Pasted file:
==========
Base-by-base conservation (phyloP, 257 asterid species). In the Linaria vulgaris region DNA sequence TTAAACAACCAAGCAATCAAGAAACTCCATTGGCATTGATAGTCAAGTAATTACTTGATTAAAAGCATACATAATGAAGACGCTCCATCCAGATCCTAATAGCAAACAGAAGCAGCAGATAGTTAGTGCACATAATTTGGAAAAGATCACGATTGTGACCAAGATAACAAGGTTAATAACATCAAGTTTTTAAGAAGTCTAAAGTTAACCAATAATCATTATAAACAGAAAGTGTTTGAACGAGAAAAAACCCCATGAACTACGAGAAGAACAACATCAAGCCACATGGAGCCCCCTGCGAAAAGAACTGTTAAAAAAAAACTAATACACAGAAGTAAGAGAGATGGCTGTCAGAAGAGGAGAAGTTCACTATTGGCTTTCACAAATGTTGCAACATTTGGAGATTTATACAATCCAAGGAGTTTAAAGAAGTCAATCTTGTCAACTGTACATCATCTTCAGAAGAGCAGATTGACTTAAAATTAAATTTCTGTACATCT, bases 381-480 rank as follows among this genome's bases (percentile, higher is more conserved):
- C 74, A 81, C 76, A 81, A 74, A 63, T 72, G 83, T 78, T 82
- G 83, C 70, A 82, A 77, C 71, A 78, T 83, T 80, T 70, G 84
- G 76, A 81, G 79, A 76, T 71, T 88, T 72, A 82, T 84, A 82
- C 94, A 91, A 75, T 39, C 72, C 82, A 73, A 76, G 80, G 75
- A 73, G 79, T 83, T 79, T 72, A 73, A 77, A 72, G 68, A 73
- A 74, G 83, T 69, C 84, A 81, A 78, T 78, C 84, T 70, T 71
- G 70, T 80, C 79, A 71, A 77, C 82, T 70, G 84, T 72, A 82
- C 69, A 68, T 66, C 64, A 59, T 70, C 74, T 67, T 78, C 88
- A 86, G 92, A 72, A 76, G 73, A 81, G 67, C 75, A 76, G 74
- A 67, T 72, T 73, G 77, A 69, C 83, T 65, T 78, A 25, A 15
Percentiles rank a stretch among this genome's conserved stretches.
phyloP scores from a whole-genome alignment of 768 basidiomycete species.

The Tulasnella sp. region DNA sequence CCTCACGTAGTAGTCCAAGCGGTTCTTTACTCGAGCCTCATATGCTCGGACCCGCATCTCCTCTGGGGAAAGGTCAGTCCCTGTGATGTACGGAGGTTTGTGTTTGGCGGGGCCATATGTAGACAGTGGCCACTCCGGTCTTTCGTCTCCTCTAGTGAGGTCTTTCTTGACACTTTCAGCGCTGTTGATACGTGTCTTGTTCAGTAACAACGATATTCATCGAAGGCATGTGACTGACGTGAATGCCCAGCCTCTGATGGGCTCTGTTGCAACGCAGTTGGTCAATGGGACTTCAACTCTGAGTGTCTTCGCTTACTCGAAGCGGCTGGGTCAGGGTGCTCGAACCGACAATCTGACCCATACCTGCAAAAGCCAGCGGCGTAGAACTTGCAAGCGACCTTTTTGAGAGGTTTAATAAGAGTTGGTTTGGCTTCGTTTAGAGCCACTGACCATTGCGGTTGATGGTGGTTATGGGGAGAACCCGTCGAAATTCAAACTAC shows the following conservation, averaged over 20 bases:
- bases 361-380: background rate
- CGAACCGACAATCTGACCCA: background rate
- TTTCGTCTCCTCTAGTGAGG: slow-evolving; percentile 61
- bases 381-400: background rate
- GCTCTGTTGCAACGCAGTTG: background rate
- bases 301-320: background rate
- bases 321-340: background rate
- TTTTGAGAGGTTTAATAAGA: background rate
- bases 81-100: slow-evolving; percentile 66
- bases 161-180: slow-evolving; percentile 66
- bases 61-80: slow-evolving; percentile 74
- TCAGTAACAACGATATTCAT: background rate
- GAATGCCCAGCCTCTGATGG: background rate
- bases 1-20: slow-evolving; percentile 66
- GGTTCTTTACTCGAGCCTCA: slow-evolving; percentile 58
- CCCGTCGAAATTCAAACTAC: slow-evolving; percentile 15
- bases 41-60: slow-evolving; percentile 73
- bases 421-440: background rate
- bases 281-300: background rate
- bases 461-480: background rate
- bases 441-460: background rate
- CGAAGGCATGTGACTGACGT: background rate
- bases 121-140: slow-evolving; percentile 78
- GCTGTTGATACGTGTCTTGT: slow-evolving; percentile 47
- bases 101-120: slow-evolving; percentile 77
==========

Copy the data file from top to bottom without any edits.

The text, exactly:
Base-by-base conservation (phyloP, 257 asterid species). In the Linaria vulgaris region DNA sequence TTAAACAACCAAGCAATCAAGAAACTCCATTGGCATTGATAGTCAAGTAATTACTTGATTAAAAGCATACATAATGAAGACGCTCCATCCAGATCCTAATAGCAAACAGAAGCAGCAGATAGTTAGTGCACATAATTTGGAAAAGATCACGATTGTGACCAAGATAACAAGGTTAATAACATCAAGTTTTTAAGAAGTCTAAAGTTAACCAATAATCATTATAAACAGAAAGTGTTTGAACGAGAAAAAACCCCATGAACTACGAGAAGAACAACATCAAGCCACATGGAGCCCCCTGCGAAAAGAACTGTTAAAAAAAAACTAATACACAGAAGTAAGAGAGATGGCTGTCAGAAGAGGAGAAGTTCACTATTGGCTTTCACAAATGTTGCAACATTTGGAGATTTATACAATCCAAGGAGTTTAAAGAAGTCAATCTTGTCAACTGTACATCATCTTCAGAAGAGCAGATTGACTTAAAATTAAATTTCTGTACATCT, bases 381-480 rank as follows among this genome's bases (percentile, higher is more conserved):
- C 74, A 81, C 76, A 81, A 74, A 63, T 72, G 83, T 78, T 82
- G 83, C 70, A 82, A 77, C 71, A 78, T 83, T 80, T 70, G 84
- G 76, A 81, G 79, A 76, T 71, T 88, T 72, A 82, T 84, A 82
- C 94, A 91, A 75, T 39, C 72, C 82, A 73, A 76, G 80, G 75
- A 73, G 79, T 83, T 79, T 72, A 73, A 77, A 72, G 68, A 73
- A 74, G 83, T 69, C 84, A 81, A 78, T 78, C 84, T 70, T 71
- G 70, T 80, C 79, A 71, A 77, C 82, T 70, G 84, T 72, A 82
- C 69, A 68, T 66, C 64, A 59, T 70, C 74, T 67, T 78, C 88
- A 86, G 92, A 72, A 76, G 73, A 81, G 67, C 75, A 76, G 74
- A 67, T 72, T 73, G 77, A 69, C 83, T 65, T 78, A 25, A 15
Percentiles rank a stretch among this genome's conserved stretches.
phyloP scores from a whole-genome alignment of 768 basidiomycete species.

The Tulasnella sp. region DNA sequence CCTCACGTAGTAGTCCAAGCGGTTCTTTACTCGAGCCTCATATGCTCGGACCCGCATCTCCTCTGGGGAAAGGTCAGTCCCTGTGATGTACGGAGGTTTGTGTTTGGCGGGGCCATATGTAGACAGTGGCCACTCCGGTCTTTCGTCTCCTCTAGTGAGGTCTTTCTTGACACTTTCAGCGCTGTTGATACGTGTCTTGTTCAGTAACAACGATATTCATCGAAGGCATGTGACTGACGTGAATGCCCAGCCTCTGATGGGCTCTGTTGCAACGCAGTTGGTCAATGGGACTTCAACTCTGAGTGTCTTCGCTTACTCGAAGCGGCTGGGTCAGGGTGCTCGAACCGACAATCTGACCCATACCTGCAAAAGCCAGCGGCGTAGAACTTGCAAGCGACCTTTTTGAGAGGTTTAATAAGAGTTGGTTTGGCTTCGTTTAGAGCCACTGACCATTGCGGTTGATGGTGGTTATGGGGAGAACCCGTCGAAATTCAAACTAC shows the following conservation, averaged over 20 bases:
- bases 361-380: background rate
- CGAACCGACAATCTGACCCA: background rate
- TTTCGTCTCCTCTAGTGAGG: slow-evolving; percentile 61
- bases 381-400: background rate
- GCTCTGTTGCAACGCAGTTG: background rate
- bases 301-320: background rate
- bases 321-340: background rate
- TTTTGAGAGGTTTAATAAGA: background rate
- bases 81-100: slow-evolving; percentile 66
- bases 161-180: slow-evolving; percentile 66
- bases 61-80: slow-evolving; percentile 74
- TCAGTAACAACGATATTCAT: background rate
- GAATGCCCAGCCTCTGATGG: background rate
- bases 1-20: slow-evolving; percentile 66
- GGTTCTTTACTCGAGCCTCA: slow-evolving; percentile 58
- CCCGTCGAAATTCAAACTAC: slow-evolving; percentile 15
- bases 41-60: slow-evolving; percentile 73
- bases 421-440: background rate
- bases 281-300: background rate
- bases 461-480: background rate
- bases 441-460: background rate
- CGAAGGCATGTGACTGACGT: background rate
- bases 121-140: slow-evolving; percentile 78
- GCTGTTGATACGTGTCTTGT: slow-evolving; percentile 47
- bases 101-120: slow-evolving; percentile 77